Statement by Mary Robinson on receipt of U.S. Presidential Medal of Freedom

August 12th, 2009

Mary Robinson receives the Presidential Medal of Honor from President Obama I am extremely humbled and honored to receive the Presidential Medal of Freedom from President Obama. It is a remarkable honor which I share with all those who work so tirelessly in the field of human rights. It was extraordinary to be honored in the first instance but to receive the medal in the company of such a sterling group of people was particularly special.

In the citation read during the ceremony I was particularly pleased that these words were used:

???For Mary Robinson, the fight to end discrimination and suffering is an urgent moral imperative.???

This is an observation I will treasure ??? and share with many others. Let me quote from my fellow honoree Archbishop Desmond Tutu who for many years has said: "If I stand out it is only because I am standing on the shoulders of others who have the strength to carry me." I have been fortunate in having been able to depend on the strength of countless human rights workers ??? including wonderful women activists - throughout the world over many years.

In 1995 my compatriot S?amus Heaney was awarded the Nobel Prize for Literature. Over the years I have often depended on the words of S?amus and other poets when my own words would prove inadequate. On this occasion let me quote from S?amus??? Nobel address.

???When the bard Demodocus sings of the fall of Troy and of the slaughter that accompanied it, Odysseus weeps and Homer says that his tears were like the tears of a wife on a battlefield weeping for the death of a fallen husband. His epic simile continues:
At the sight of the man panting and dying there,
she slips down to enfold him, crying out;
then feels the spears, prodding her back and shoulders,
and goes bound into slavery and grief.
Piteous weeping wears away her cheeks:
but no more piteous than Odysseus' tears,
cloaked as they were, now, from the company.
Even to-day, three thousand years later, as we channel-surf over so much live coverage of contemporary savagery, highly informed but nevertheless in danger of growing immune, familiar to the point of over familiarity with old newsreels of the concentration camp and the gulag, Homer's image can still bring us to our senses. The callousness of those spear shafts on the woman's back and shoulders survives time and translation. The image has that documentary adequacy which answers all that we know about the intolerable.???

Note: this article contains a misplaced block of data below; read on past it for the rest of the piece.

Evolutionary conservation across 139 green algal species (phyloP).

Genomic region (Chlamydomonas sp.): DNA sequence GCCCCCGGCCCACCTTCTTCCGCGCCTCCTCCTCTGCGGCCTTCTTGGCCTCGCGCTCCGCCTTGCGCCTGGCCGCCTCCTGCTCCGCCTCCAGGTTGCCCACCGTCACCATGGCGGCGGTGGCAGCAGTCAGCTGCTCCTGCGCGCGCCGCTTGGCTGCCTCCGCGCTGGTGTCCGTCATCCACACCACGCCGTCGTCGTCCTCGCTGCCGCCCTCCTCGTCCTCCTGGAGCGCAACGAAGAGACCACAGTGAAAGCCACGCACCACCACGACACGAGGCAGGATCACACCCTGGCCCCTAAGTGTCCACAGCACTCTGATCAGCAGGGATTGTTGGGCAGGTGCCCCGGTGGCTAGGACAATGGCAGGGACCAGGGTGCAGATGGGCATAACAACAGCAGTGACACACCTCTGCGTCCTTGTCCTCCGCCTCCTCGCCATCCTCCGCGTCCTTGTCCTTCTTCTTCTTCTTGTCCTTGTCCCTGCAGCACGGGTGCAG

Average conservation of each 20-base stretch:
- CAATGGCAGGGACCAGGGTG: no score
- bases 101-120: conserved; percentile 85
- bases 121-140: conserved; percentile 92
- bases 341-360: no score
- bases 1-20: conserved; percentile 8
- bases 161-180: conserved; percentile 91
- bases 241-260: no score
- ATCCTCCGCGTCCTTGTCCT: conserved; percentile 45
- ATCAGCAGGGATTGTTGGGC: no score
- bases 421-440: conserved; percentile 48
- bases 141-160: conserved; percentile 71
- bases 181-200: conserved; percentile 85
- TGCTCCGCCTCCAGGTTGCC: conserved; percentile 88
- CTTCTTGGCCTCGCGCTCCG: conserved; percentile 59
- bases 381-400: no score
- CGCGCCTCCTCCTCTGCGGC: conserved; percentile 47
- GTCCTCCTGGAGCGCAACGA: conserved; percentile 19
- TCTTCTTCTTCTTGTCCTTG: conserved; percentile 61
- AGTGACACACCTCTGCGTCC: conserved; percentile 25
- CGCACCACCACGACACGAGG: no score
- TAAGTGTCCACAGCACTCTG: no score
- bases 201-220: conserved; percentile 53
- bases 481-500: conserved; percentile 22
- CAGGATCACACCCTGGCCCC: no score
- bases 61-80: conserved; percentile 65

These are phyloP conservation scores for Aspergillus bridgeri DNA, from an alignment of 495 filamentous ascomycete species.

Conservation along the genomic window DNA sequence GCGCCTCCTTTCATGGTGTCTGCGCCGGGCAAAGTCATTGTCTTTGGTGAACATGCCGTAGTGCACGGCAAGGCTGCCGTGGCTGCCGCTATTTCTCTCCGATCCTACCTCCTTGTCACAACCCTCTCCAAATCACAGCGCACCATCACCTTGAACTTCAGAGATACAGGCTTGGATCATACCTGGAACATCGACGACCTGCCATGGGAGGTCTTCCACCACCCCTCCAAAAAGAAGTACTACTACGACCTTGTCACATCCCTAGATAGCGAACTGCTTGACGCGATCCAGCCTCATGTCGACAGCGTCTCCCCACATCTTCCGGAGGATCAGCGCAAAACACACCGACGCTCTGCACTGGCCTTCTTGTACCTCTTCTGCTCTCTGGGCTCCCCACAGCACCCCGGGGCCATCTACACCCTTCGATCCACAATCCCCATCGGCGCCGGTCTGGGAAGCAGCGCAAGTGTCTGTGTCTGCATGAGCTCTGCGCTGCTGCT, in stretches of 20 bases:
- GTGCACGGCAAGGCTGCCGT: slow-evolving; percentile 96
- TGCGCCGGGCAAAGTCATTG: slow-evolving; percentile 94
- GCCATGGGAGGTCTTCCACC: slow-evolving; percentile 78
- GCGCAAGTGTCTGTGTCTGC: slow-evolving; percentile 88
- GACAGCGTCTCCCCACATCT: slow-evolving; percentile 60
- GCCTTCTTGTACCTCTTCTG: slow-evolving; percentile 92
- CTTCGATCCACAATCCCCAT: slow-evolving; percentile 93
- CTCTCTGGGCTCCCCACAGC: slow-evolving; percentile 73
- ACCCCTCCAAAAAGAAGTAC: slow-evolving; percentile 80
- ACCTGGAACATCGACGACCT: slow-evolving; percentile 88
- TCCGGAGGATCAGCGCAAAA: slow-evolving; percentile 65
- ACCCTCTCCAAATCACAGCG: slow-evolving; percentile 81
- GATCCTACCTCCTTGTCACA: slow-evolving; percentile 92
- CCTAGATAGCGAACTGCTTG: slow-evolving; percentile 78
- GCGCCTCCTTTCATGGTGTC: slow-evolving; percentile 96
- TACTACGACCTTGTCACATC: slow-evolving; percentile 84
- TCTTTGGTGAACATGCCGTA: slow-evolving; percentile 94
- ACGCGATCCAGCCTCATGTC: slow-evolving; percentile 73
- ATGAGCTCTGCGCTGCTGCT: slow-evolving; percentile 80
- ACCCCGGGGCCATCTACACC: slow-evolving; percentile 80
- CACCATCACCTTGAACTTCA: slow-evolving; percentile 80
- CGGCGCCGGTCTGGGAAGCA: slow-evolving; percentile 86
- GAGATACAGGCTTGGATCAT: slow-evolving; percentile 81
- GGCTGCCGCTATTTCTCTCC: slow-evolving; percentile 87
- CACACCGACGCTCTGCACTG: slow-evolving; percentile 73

We must not allow ourselves to become over familiar with or lose sight of the intolerable. We must ensure our sources are highly reliable and not be distracted by ill-informed comment. Contemporary savagery continues to thrive in our 21st century and will do so unless we all accept the challenge posed by President Obama and act as agents of change.

"The only girl in a family of four brothers, Mary Robinson learned early on what it takes to make sure all voices are heard. As a crusader for women and those without a voice in Ireland, Mary Robinson was the first woman elected President of Ireland, before being appointed U.N. High Commissioner for Human Rights. When she traveled abroad as President, she would place a light in her window that would draw people of Irish descent to pass by below. Today, as an advocate for the hungry and the hunted, the forgotten and the ignored, Mary Robinson has not only shone a light on human suffering, but illuminated a better future for our world." - President Barack Obama, August 12th 2009

For Mary Robinson, the fight to end discrimination and suffering is an urgent moral imperative. She has been a trail-blazing crusader for women???s rights in Ireland and a forceful advocate for equality and human rights around the world. Whether courageously visiting conflict-stricken regions, or working to inject concern for human rights into business and economic development, Mary Robinson continues this important work today, urging citizens and nations to make common cause for justice. - Official Citation

Graca and I send you our heartfelt congratulations for the Freedom Award bestowed upon you by President Obama. You are most certainly a deserving recipient and we are grateful that your efforts have been recognized with such a prestigious award. We trust that this award will serve as inspiration for you to continue the good work you do. - Nelson Mandela and Graca Machel

Related Links:

Official White House announcement

Statement by members of the Realizing Rights Board in support of Mary Robinson - July 31st 2009

Nelson Mandela and Graca Machel congratulate Mary Robinson on Medal of Freedom Award - August 13th 2009

Tributes paid to Robinson on top US honour - August 12th 2009

Nancy Rubin - former US representative to the UN Commission on Human Rights - calls Mary Robinson ?dedicated crusader for the human rights of all people? - Aug. 12th 2009

Oxfam International congratulates Mary Robinson on US Presidential Medal of Freedom - Oxfam International, Aug. 11th 2009

Global Fund Celebrates Medal of Freedom Nominee, Mary Robinson - Global Fund for Women, Aug. 10th 2009

Lord Lester pays tribute to Mary Robinson's courage and pursuit of justice - The Irish Times, Aug. 10th 2009

Israeli human rights groups back Robinson pick - JTA, Aug. 10th 2009

Amnesty International congratulates Mary Robinson on Medal of Freedom - Amnesty International, Aug. 10th 2009

Nobel Women's Initiative Congratulates Mary Robinson - Physicians for Human Rights, Aug. 9th 2009

Obama Rightly Honors Mary Robinson - Physicians for Human Rights, Aug. 6th 2009

GAVI Chair Mary Robinson awarded US Presidential Medal of Freedom - Aug 05 | GAVI Alliance